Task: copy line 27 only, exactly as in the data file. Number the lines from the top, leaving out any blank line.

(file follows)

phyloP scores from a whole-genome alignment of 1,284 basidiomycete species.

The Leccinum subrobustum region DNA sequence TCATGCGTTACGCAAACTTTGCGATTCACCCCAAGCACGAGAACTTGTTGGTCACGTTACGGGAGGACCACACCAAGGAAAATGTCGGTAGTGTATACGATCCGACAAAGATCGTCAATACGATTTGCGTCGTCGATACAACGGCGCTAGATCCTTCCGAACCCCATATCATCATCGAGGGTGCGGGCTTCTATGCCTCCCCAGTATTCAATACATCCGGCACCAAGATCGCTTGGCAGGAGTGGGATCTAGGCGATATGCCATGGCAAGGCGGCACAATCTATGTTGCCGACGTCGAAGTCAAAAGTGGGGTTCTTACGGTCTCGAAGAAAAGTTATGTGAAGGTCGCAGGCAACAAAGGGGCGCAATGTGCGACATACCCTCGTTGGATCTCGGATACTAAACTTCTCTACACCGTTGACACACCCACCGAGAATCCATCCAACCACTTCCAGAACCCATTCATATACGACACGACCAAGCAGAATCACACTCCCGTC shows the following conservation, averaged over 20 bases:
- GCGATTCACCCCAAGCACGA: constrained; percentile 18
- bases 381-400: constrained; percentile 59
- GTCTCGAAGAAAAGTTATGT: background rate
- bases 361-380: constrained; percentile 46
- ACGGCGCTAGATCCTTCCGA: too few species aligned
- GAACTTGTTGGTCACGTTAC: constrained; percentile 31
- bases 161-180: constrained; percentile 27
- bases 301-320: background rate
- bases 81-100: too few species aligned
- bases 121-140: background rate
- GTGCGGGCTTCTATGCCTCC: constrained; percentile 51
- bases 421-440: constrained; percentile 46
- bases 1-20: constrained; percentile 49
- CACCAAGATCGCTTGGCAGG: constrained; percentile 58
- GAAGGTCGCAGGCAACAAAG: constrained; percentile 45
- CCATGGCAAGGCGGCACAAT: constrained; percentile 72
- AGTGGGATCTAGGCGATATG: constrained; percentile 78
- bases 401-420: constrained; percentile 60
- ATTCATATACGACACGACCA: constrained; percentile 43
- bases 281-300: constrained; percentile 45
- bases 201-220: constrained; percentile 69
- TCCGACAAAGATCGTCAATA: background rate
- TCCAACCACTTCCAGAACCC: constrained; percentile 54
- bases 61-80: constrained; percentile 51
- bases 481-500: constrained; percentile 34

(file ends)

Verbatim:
- bases 481-500: constrained; percentile 34